24: Many Grains of Salt

“…he took the city, and slew the people that was therein, and beat down the city, and sowed it with salt ” – Judges 9:45

This episode begins a new arc on how sediment archives are being used to study current environmental issues. As we are deep into winter in the northern hemisphere and road salt is currently being spread liberally to roadways and sidewalks across Canada (and elsewhere), it seems an appropriate time to discuss the impact of de-icing roads on freshwater systems.

For those unfamiliar with road salt (perhaps due to living in a warmer climate), sodium chloride is applied to roads during winter as a public safety measure. The salt lowers the freezing point of water, reducing ice formation on the roads. This approach is effective until temperatures fall below -10 °C, at which point sand is commonly used to improve traction for drivers instead. 

The history of road salt is almost as old as the mass production of cars, with the first recorded use in 1938 in New Hampshire, USA. Over the past ~80 years the amount of salt used has increased significantly, estimated at ~20M tonnes/year in the US, and ~5-10M tonnes/year in Canada. These massive quantities of salt are largely mined from extensive underground deposits, with the world’s largest salt mine located in Goderich, Ontario, extending far underneath Lake Huron.

It’s very special. It’s the best salt in all the Shire!

At first glance, it may not be clear why improving winter driving safety is a pressing environmental issue. However, sodium chloride is not typically available in terrestrial systems at the concentrations created through road salt application (apparent in how Moose will use cars as salt licks). Unfortunately, the salt does not stay on the roads, and eventually enters streams, rivers and lakes. Large salt inputs have profound impacts on the ionic concentration of downstream water bodies, with dire consequences for aquatic life well adapted to freshwater conditions.

Public interest in the effects of road salt seemed to explode into the public consciousness in 2017 with the PNAS article ”Salting our freshwater lakes” by Dugan et al. Lots of media attention introduced the public to a ‘new’ environmental concern that was both severe and relatable.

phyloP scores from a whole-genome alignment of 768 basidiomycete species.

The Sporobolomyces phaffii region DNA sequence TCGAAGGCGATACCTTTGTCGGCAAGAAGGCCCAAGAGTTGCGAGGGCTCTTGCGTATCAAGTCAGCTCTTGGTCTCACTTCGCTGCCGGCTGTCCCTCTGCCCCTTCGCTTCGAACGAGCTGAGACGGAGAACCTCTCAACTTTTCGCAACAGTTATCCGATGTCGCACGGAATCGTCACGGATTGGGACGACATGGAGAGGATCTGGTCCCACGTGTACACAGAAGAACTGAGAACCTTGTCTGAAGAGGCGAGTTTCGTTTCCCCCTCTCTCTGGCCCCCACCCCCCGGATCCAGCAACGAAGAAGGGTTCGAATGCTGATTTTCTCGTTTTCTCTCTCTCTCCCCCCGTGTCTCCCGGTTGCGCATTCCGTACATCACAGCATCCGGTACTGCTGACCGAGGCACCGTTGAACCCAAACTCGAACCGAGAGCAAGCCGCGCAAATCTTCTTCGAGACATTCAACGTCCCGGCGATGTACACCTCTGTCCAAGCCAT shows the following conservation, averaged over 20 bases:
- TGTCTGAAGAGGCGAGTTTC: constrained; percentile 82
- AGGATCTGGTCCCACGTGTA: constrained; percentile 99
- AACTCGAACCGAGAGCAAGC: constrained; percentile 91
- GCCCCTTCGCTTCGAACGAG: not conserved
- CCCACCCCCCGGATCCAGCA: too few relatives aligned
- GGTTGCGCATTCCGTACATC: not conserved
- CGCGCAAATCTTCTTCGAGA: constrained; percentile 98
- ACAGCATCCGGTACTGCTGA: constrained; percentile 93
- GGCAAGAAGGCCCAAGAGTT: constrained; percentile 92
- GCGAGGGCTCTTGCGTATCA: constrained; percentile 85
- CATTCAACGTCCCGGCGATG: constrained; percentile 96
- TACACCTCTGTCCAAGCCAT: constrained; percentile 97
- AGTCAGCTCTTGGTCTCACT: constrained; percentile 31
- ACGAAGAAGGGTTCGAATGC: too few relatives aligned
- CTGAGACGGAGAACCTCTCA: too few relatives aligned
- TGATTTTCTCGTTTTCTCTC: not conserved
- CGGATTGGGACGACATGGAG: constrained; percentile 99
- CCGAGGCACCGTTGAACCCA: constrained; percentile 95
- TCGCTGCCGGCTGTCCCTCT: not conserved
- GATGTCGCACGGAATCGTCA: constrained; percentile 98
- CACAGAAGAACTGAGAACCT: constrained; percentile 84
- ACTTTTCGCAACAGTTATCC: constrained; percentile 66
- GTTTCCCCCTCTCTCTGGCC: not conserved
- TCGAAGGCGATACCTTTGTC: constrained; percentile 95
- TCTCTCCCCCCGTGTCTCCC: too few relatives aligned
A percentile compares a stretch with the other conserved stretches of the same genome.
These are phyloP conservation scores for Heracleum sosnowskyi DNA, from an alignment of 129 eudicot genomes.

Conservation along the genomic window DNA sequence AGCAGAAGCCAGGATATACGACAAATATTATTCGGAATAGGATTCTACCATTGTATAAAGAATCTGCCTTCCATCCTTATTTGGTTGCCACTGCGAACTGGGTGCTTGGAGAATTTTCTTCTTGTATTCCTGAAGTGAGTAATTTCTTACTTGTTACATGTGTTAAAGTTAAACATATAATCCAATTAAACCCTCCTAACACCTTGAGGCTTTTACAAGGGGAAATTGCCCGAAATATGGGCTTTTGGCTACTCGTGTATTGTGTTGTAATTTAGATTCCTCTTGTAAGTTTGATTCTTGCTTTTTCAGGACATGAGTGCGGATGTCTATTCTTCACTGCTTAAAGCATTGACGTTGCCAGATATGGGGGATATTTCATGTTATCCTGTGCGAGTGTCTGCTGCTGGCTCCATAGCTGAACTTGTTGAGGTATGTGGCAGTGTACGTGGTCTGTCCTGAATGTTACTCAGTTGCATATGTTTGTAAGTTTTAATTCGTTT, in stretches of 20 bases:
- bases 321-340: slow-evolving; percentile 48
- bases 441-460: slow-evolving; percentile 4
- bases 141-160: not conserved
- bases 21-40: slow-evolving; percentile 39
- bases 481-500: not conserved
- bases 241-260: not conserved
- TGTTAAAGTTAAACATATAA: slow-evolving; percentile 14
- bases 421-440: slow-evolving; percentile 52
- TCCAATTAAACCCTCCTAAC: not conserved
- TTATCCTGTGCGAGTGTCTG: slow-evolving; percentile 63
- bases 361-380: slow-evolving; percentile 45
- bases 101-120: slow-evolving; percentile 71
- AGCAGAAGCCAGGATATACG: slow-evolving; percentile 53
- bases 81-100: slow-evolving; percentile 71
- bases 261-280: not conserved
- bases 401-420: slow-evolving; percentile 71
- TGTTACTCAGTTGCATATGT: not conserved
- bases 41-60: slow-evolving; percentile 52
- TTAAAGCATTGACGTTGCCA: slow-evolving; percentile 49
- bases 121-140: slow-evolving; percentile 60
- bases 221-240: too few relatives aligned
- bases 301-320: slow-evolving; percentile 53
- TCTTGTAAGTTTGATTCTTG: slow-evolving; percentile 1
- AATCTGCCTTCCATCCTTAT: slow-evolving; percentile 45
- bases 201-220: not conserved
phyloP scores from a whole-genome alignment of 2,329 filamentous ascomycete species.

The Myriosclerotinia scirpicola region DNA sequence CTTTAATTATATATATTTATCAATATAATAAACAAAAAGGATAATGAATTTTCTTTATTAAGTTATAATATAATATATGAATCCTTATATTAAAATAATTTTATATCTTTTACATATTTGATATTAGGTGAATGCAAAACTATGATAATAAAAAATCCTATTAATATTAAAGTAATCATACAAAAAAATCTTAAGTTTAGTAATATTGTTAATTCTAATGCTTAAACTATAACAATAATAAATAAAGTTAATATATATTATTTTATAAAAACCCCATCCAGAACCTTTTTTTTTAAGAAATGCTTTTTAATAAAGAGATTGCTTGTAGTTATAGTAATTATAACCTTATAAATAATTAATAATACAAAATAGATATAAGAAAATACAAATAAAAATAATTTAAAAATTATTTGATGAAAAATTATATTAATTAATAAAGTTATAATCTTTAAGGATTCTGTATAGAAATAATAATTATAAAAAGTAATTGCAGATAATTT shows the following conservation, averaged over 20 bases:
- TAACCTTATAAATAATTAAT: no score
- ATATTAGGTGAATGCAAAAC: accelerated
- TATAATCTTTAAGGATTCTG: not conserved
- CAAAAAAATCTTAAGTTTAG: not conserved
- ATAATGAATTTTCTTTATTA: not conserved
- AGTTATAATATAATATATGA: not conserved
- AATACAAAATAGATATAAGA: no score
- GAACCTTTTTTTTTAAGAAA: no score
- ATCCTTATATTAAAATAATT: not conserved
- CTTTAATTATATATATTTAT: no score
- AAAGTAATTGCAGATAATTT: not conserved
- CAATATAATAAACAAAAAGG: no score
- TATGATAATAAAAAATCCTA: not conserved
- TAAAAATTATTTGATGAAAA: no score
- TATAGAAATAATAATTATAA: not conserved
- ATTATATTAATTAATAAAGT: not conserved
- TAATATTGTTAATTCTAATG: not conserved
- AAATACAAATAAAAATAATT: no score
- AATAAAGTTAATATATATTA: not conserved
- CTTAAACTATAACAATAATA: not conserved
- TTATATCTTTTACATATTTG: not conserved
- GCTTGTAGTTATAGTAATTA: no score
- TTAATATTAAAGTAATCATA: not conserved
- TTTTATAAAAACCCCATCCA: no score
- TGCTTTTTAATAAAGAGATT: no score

Paleolimnology can provide valuable data about the impacts of road salt, as sediment archives are excellent for identifying baseline conditions and tracking long-term changes. Questions related to the the onset and intensity of salt-related changes are highly site specific, and a variety of indicators (from multiple trophic levels) have already answered questions related to the effect of long-term leakage from a salt storage facility on downstream chrysophyte communities, or how cladoceran communities respond to nearby salting activities. Increased salt concentrations are also changing physical processes through the formation of dense salty layers of water at the bottom of affected lakes that impede lake mixing, that in turn can reduce fish habitat, or release phosphorus bound up in lake sediments. There is a lot more to learn about how road salt is transforming lakes and ponds.

The scale of road salt operations is staggering

So why is so much road salt applied, when it would be cheaper and better for the environment to use less? Simply put, it’s a case of the precautionary principle applied to human life over environmental damage. However, given the attention in recent years, there is now lots of interest in improving application practices and less harmful alternatives to sodium chloride (including beet juice, cheese brine, chicken grit, and pickle juice). There is no doubt this will be an interesting topic of research for quite some time.

Episode 24 can be found here.